This might not be optimal, and may involve fudging the other framework build processes to fit into the structure of the "main" one. This gets harder as more opinonated frameworks or elaborate scaffolding tools are used.
In our work on such projects at GoodCode, we take an alternative approach: each framework's project structure is what's best practice for that framework, and all of them are subdirectories of the project root.
Here's an example from a recent project involving Django-based backend, and Vue.js-based frontend using webpack:
app/ README.md Makefile backend/ README.md manage.py requirements.txt project/ ... core/ ... api/ ... ui/ README.md package.json package.lock src/ ... test/ ... build/ ... config/ ... static/ ... node_modules/ ...
The project root contains the documentation pertaining to the entire project. The back-end part has its own
backend directory with our typical Django setup. In this case, it's a simple service so we split it in two parts,
core (providing the business logic and model layer) and
api (providing RESTful API) apps, while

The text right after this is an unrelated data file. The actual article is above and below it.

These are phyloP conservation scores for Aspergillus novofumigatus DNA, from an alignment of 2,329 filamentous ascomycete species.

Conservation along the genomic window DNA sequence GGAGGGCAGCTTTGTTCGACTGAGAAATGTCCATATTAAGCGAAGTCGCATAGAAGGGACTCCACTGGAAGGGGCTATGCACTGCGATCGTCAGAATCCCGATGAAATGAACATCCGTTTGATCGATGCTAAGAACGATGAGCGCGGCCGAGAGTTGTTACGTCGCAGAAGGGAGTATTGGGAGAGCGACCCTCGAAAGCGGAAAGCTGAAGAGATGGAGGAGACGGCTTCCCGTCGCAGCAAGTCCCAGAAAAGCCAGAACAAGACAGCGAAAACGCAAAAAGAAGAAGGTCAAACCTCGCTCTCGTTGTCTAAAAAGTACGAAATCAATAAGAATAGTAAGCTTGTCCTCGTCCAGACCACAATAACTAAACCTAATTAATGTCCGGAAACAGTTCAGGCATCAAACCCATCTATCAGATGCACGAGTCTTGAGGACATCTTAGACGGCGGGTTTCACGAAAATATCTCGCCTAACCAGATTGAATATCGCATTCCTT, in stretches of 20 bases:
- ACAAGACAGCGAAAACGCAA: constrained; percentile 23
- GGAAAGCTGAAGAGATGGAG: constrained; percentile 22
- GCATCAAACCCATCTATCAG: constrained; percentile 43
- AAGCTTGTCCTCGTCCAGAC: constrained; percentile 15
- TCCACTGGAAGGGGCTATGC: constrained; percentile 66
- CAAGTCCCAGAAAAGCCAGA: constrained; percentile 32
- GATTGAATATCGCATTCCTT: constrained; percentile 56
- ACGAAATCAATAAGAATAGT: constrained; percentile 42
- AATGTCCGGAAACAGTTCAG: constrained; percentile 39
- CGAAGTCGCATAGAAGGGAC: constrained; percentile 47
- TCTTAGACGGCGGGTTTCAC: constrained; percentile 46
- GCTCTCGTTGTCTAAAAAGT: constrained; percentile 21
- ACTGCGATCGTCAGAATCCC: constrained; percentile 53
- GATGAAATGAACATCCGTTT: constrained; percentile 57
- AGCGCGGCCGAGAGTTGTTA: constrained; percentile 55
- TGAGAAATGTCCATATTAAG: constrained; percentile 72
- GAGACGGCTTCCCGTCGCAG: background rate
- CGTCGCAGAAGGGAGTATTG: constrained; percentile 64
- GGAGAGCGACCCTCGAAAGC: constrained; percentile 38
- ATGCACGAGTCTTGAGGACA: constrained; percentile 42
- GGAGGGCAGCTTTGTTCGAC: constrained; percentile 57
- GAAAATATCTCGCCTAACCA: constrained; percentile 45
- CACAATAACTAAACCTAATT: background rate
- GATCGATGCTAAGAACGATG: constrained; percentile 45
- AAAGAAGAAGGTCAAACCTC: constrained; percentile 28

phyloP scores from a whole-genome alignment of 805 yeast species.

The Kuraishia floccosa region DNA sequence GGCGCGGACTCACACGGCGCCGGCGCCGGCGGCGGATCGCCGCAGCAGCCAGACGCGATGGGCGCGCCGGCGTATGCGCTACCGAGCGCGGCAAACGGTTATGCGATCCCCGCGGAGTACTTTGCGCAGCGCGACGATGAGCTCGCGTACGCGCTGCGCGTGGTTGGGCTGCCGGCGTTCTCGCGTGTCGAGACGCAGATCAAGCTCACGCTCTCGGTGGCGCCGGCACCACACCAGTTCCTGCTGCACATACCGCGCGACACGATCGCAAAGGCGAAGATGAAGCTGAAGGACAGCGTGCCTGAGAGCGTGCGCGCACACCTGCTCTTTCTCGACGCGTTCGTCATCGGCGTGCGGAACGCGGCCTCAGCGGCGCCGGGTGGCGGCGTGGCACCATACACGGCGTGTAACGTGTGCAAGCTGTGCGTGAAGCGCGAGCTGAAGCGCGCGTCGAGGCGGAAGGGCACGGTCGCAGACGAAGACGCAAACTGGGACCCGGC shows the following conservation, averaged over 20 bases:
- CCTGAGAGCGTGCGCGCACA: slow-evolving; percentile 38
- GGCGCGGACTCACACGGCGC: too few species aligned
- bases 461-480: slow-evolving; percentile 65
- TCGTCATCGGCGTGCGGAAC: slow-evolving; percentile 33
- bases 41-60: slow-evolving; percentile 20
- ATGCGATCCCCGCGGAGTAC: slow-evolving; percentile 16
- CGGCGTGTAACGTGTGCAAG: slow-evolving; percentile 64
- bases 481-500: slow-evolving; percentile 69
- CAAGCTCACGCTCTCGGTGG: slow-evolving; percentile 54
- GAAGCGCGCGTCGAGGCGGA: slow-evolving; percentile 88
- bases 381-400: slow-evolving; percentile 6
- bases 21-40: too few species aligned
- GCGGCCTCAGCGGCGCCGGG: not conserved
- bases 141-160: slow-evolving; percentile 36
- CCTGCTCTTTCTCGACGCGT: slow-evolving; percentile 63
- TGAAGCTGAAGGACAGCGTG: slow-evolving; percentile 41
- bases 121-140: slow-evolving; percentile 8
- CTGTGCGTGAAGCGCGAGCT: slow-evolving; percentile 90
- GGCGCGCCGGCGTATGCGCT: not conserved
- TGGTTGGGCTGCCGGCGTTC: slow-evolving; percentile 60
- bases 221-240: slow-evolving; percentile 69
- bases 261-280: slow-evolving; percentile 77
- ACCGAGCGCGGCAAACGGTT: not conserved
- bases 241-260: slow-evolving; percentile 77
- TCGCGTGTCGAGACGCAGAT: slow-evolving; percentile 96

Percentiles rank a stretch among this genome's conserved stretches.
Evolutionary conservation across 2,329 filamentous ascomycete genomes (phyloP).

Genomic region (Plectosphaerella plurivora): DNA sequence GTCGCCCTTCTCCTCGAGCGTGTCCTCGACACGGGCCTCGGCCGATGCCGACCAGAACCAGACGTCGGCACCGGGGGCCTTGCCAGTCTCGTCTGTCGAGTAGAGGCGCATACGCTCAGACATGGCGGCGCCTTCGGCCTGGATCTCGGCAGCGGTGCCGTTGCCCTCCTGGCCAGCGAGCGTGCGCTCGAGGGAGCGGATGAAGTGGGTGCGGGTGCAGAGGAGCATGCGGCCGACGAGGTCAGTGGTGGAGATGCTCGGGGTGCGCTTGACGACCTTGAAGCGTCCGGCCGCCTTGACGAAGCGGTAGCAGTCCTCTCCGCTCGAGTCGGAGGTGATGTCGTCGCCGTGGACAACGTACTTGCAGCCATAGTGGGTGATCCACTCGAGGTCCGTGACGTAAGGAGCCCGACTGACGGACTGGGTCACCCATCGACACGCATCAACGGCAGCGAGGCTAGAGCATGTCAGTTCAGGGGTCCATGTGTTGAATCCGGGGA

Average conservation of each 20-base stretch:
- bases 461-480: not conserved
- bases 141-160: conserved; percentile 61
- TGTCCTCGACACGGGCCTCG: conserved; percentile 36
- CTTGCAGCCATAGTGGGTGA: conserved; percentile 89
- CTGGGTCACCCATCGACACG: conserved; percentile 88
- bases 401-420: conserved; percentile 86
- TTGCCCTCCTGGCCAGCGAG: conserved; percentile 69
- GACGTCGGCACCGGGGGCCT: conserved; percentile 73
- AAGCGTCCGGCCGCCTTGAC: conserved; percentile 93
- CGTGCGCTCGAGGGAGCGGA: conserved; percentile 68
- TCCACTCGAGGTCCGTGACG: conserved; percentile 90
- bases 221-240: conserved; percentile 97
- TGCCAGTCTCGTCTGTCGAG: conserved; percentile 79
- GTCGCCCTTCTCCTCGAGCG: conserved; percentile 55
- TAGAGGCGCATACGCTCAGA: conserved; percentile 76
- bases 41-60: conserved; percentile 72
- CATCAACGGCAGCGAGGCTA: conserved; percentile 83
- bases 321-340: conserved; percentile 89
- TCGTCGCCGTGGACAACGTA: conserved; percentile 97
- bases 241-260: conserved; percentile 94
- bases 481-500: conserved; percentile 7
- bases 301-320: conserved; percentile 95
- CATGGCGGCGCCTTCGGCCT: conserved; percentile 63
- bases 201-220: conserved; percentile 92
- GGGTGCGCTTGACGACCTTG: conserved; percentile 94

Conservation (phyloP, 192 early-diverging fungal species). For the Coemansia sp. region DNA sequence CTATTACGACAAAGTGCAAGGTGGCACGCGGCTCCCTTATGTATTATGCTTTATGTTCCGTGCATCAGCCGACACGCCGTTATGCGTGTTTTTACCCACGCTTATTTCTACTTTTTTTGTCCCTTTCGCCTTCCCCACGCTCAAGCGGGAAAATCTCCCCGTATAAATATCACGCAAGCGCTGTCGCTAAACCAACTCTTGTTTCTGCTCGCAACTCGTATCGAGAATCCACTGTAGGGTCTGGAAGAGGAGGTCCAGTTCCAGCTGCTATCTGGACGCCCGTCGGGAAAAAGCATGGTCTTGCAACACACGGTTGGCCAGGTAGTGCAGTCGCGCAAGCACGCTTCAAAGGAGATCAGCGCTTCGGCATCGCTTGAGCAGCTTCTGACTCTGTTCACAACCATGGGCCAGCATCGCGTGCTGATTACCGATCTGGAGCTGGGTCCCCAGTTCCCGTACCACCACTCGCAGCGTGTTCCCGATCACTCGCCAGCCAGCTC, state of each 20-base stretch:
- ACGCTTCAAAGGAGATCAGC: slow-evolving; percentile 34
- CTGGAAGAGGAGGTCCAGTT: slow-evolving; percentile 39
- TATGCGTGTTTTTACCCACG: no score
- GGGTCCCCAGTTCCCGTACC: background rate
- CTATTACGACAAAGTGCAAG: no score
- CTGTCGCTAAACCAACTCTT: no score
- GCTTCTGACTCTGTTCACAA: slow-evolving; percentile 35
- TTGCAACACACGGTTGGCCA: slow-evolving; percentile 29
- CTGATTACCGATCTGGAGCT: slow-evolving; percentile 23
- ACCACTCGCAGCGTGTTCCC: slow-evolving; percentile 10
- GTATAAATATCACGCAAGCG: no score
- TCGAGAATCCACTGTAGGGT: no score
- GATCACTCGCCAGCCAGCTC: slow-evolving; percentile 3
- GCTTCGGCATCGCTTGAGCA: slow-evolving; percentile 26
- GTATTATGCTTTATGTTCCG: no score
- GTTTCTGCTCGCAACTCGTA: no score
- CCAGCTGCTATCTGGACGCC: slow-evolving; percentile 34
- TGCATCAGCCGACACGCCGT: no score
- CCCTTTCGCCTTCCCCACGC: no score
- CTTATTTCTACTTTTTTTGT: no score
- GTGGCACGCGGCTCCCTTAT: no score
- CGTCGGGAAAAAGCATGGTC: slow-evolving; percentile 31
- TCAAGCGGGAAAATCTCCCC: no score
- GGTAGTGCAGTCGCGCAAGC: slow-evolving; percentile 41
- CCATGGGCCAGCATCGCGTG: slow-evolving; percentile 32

project is the directory for the Django project itself (containing settings and the like).
The front-end part follows a recommended layout and was in this case scaffolded using
webpack template. The
test directories contain front-end source code and the tests,
config holds the build configuration,
build is the output directory,
static contains the static files and all dependencies get installed to
We also have a root-level Makefile which defines the build actions and connects the components: for example, automatically copying the ui build output to an appropriate place from which it can be collected during
collectstatic Django management command. Alternative approach is adding the build directory to
STATICFILES_DIRS in Django, though that couples the components a bit.
This project structure ensures a clean separation of the two very different components and is comfortable for both the back-end and front-end developers: their part of the picture is familiar, and they know exactly what not to touch. It also allows us to take advantage of the scaffolding ant other tools to speed up development, since we can follow the best practices and not fight against them.